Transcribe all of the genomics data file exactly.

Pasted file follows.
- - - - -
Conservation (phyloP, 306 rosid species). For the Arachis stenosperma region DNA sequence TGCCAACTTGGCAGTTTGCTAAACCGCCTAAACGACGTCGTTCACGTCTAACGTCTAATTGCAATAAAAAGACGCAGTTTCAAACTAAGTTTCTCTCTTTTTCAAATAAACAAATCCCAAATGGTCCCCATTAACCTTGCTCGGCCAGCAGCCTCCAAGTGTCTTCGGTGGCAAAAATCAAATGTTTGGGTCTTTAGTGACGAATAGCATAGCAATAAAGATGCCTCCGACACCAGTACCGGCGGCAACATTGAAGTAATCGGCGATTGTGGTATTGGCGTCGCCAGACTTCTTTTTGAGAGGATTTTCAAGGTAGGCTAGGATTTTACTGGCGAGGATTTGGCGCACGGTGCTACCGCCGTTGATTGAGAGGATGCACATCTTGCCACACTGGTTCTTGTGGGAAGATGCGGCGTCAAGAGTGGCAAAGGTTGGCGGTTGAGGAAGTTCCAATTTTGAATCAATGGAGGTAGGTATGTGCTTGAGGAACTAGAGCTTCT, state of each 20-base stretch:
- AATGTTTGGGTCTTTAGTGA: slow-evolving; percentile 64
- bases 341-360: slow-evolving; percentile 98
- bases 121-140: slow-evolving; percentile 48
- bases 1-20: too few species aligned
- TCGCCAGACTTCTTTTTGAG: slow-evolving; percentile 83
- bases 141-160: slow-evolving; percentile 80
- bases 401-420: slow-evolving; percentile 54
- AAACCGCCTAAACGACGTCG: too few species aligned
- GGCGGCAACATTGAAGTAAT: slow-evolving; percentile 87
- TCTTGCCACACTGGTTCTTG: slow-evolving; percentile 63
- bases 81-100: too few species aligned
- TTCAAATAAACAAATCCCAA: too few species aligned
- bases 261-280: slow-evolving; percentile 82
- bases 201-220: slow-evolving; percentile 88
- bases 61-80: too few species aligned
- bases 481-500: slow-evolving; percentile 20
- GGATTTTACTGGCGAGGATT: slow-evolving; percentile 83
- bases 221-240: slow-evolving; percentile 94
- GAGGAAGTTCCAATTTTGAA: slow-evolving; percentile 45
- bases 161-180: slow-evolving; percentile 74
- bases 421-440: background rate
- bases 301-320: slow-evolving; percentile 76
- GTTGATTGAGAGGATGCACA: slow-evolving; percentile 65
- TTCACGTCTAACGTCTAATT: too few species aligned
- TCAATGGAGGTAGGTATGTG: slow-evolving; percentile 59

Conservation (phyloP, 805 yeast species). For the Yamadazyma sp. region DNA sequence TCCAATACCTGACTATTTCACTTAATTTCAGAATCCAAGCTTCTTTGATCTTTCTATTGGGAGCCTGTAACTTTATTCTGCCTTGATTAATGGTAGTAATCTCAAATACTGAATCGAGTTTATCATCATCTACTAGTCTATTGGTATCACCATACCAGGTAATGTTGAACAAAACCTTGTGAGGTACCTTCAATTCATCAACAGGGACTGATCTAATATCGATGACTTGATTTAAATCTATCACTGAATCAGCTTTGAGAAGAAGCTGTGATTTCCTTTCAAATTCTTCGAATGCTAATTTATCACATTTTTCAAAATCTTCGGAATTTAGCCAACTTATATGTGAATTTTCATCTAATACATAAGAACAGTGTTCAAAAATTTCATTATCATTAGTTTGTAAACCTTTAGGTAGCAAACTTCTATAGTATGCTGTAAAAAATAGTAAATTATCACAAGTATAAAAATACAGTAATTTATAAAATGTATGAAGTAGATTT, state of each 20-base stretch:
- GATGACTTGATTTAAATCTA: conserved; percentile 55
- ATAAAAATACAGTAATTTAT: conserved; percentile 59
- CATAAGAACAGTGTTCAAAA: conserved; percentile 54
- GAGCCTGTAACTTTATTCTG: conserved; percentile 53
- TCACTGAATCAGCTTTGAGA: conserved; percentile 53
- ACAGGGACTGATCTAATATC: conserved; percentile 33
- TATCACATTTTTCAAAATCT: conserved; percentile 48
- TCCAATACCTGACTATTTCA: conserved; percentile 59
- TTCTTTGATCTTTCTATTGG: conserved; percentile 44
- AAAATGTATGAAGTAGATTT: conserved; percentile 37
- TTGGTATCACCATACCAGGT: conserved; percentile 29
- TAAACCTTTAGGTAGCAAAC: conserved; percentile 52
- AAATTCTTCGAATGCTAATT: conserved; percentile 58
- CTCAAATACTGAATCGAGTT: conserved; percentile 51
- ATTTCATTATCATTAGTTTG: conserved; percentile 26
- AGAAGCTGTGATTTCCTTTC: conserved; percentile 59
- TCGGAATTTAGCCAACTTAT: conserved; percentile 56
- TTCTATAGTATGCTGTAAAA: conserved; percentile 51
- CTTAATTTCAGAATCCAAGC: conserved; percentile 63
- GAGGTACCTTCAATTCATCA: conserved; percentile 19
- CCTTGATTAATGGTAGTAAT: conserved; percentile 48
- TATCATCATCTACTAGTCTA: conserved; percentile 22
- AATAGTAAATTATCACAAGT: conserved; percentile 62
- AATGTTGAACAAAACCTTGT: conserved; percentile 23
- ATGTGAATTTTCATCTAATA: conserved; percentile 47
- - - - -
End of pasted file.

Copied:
Conservation (phyloP, 306 rosid species). For the Arachis stenosperma region DNA sequence TGCCAACTTGGCAGTTTGCTAAACCGCCTAAACGACGTCGTTCACGTCTAACGTCTAATTGCAATAAAAAGACGCAGTTTCAAACTAAGTTTCTCTCTTTTTCAAATAAACAAATCCCAAATGGTCCCCATTAACCTTGCTCGGCCAGCAGCCTCCAAGTGTCTTCGGTGGCAAAAATCAAATGTTTGGGTCTTTAGTGACGAATAGCATAGCAATAAAGATGCCTCCGACACCAGTACCGGCGGCAACATTGAAGTAATCGGCGATTGTGGTATTGGCGTCGCCAGACTTCTTTTTGAGAGGATTTTCAAGGTAGGCTAGGATTTTACTGGCGAGGATTTGGCGCACGGTGCTACCGCCGTTGATTGAGAGGATGCACATCTTGCCACACTGGTTCTTGTGGGAAGATGCGGCGTCAAGAGTGGCAAAGGTTGGCGGTTGAGGAAGTTCCAATTTTGAATCAATGGAGGTAGGTATGTGCTTGAGGAACTAGAGCTTCT, state of each 20-base stretch:
- AATGTTTGGGTCTTTAGTGA: slow-evolving; percentile 64
- bases 341-360: slow-evolving; percentile 98
- bases 121-140: slow-evolving; percentile 48
- bases 1-20: too few species aligned
- TCGCCAGACTTCTTTTTGAG: slow-evolving; percentile 83
- bases 141-160: slow-evolving; percentile 80
- bases 401-420: slow-evolving; percentile 54
- AAACCGCCTAAACGACGTCG: too few species aligned
- GGCGGCAACATTGAAGTAAT: slow-evolving; percentile 87
- TCTTGCCACACTGGTTCTTG: slow-evolving; percentile 63
- bases 81-100: too few species aligned
- TTCAAATAAACAAATCCCAA: too few species aligned
- bases 261-280: slow-evolving; percentile 82
- bases 201-220: slow-evolving; percentile 88
- bases 61-80: too few species aligned
- bases 481-500: slow-evolving; percentile 20
- GGATTTTACTGGCGAGGATT: slow-evolving; percentile 83
- bases 221-240: slow-evolving; percentile 94
- GAGGAAGTTCCAATTTTGAA: slow-evolving; percentile 45
- bases 161-180: slow-evolving; percentile 74
- bases 421-440: background rate
- bases 301-320: slow-evolving; percentile 76
- GTTGATTGAGAGGATGCACA: slow-evolving; percentile 65
- TTCACGTCTAACGTCTAATT: too few species aligned
- TCAATGGAGGTAGGTATGTG: slow-evolving; percentile 59

Conservation (phyloP, 805 yeast species). For the Yamadazyma sp. region DNA sequence TCCAATACCTGACTATTTCACTTAATTTCAGAATCCAAGCTTCTTTGATCTTTCTATTGGGAGCCTGTAACTTTATTCTGCCTTGATTAATGGTAGTAATCTCAAATACTGAATCGAGTTTATCATCATCTACTAGTCTATTGGTATCACCATACCAGGTAATGTTGAACAAAACCTTGTGAGGTACCTTCAATTCATCAACAGGGACTGATCTAATATCGATGACTTGATTTAAATCTATCACTGAATCAGCTTTGAGAAGAAGCTGTGATTTCCTTTCAAATTCTTCGAATGCTAATTTATCACATTTTTCAAAATCTTCGGAATTTAGCCAACTTATATGTGAATTTTCATCTAATACATAAGAACAGTGTTCAAAAATTTCATTATCATTAGTTTGTAAACCTTTAGGTAGCAAACTTCTATAGTATGCTGTAAAAAATAGTAAATTATCACAAGTATAAAAATACAGTAATTTATAAAATGTATGAAGTAGATTT, state of each 20-base stretch:
- GATGACTTGATTTAAATCTA: conserved; percentile 55
- ATAAAAATACAGTAATTTAT: conserved; percentile 59
- CATAAGAACAGTGTTCAAAA: conserved; percentile 54
- GAGCCTGTAACTTTATTCTG: conserved; percentile 53
- TCACTGAATCAGCTTTGAGA: conserved; percentile 53
- ACAGGGACTGATCTAATATC: conserved; percentile 33
- TATCACATTTTTCAAAATCT: conserved; percentile 48
- TCCAATACCTGACTATTTCA: conserved; percentile 59
- TTCTTTGATCTTTCTATTGG: conserved; percentile 44
- AAAATGTATGAAGTAGATTT: conserved; percentile 37
- TTGGTATCACCATACCAGGT: conserved; percentile 29
- TAAACCTTTAGGTAGCAAAC: conserved; percentile 52
- AAATTCTTCGAATGCTAATT: conserved; percentile 58
- CTCAAATACTGAATCGAGTT: conserved; percentile 51
- ATTTCATTATCATTAGTTTG: conserved; percentile 26
- AGAAGCTGTGATTTCCTTTC: conserved; percentile 59
- TCGGAATTTAGCCAACTTAT: conserved; percentile 56
- TTCTATAGTATGCTGTAAAA: conserved; percentile 51
- CTTAATTTCAGAATCCAAGC: conserved; percentile 63
- GAGGTACCTTCAATTCATCA: conserved; percentile 19
- CCTTGATTAATGGTAGTAAT: conserved; percentile 48
- TATCATCATCTACTAGTCTA: conserved; percentile 22
- AATAGTAAATTATCACAAGT: conserved; percentile 62
- AATGTTGAACAAAACCTTGT: conserved; percentile 23
- ATGTGAATTTTCATCTAATA: conserved; percentile 47